Performance of Spectral Fitting Methods for vegetation fluorescence quantification


The Fraunhofer Line Discriminator (FLD) principle has long been considered as the reference method to quantify solar-induced chlorophyll fluorescence (F) from passive remote sensing measurements. Recently, alternative retrieval algorithms based on the spectral fitting of hyperspectral radiance observations, Spectral Fitting Methods (SFMs), have been proposed. The aim of this manuscript is to investigate the performance of such algorithms and to provide relevant information regarding their use. FLD and SFMs were used to estimate F starting from Top Of Canopy (TOC) fluxes at very high spectral resolution (0.12 nm) and sampling interval (0.1 nm), exploiting the O2-B (687.0 nm) and O2-A (760.6 nm) atmospheric oxygen absorption bands overlapping the fluorescence emissions at the red and far-red spectral window. Specific parameters affecting FLD and SFM performances are investigated and the accuracy of F estimation of the two methods is compared. The problem related to the lack of independent measurements of F at canopy level, which prevents the direct assessment of F estimation accuracy with actual measurements, is overcome in this study by using a modeled database of TOC reflectance spectra. In order to compute accuracy figures valid for operative applications the simulated spectra were perturbed by the addition of radiometric noise. An investigation was conducted to determine the best FLD channel configuration; it showed that violation of FLD assumptions results in a positive bias in F estimation at both oxygen absorption bands that cannot be avoided even at the high spectral resolution considered. SFMs were shown to be more accurate than FLD under any noise configuration considered. © 2009 Elsevier Inc. All rights reserved.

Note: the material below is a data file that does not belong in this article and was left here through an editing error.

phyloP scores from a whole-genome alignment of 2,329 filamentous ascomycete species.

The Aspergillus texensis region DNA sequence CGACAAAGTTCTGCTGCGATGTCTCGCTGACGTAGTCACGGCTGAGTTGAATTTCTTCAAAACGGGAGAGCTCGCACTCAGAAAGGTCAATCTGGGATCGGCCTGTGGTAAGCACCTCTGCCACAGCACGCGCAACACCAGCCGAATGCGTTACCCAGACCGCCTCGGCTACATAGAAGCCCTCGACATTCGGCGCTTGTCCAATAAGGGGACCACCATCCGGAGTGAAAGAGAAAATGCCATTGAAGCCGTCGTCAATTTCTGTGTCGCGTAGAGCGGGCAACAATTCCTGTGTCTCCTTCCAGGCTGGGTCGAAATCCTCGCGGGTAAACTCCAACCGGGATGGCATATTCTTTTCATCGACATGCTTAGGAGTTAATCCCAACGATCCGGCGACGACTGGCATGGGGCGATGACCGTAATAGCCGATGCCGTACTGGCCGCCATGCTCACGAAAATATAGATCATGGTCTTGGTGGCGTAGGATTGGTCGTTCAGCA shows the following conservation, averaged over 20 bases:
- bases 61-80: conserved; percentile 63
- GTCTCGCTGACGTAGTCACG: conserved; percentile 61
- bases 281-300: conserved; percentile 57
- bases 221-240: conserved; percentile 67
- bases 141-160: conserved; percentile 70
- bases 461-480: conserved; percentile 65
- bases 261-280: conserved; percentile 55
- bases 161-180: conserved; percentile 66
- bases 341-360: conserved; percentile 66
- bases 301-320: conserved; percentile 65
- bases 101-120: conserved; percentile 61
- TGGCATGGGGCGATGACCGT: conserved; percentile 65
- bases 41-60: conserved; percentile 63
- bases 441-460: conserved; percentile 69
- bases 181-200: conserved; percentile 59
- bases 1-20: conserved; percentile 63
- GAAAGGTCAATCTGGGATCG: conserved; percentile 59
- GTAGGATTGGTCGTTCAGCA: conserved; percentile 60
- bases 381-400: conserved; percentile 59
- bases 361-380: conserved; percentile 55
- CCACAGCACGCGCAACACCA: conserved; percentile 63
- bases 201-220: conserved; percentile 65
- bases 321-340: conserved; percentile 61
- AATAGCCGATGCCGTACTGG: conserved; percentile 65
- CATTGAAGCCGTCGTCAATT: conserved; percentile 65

Remote Sensing of Environment, (114), 2, pp. 363-374,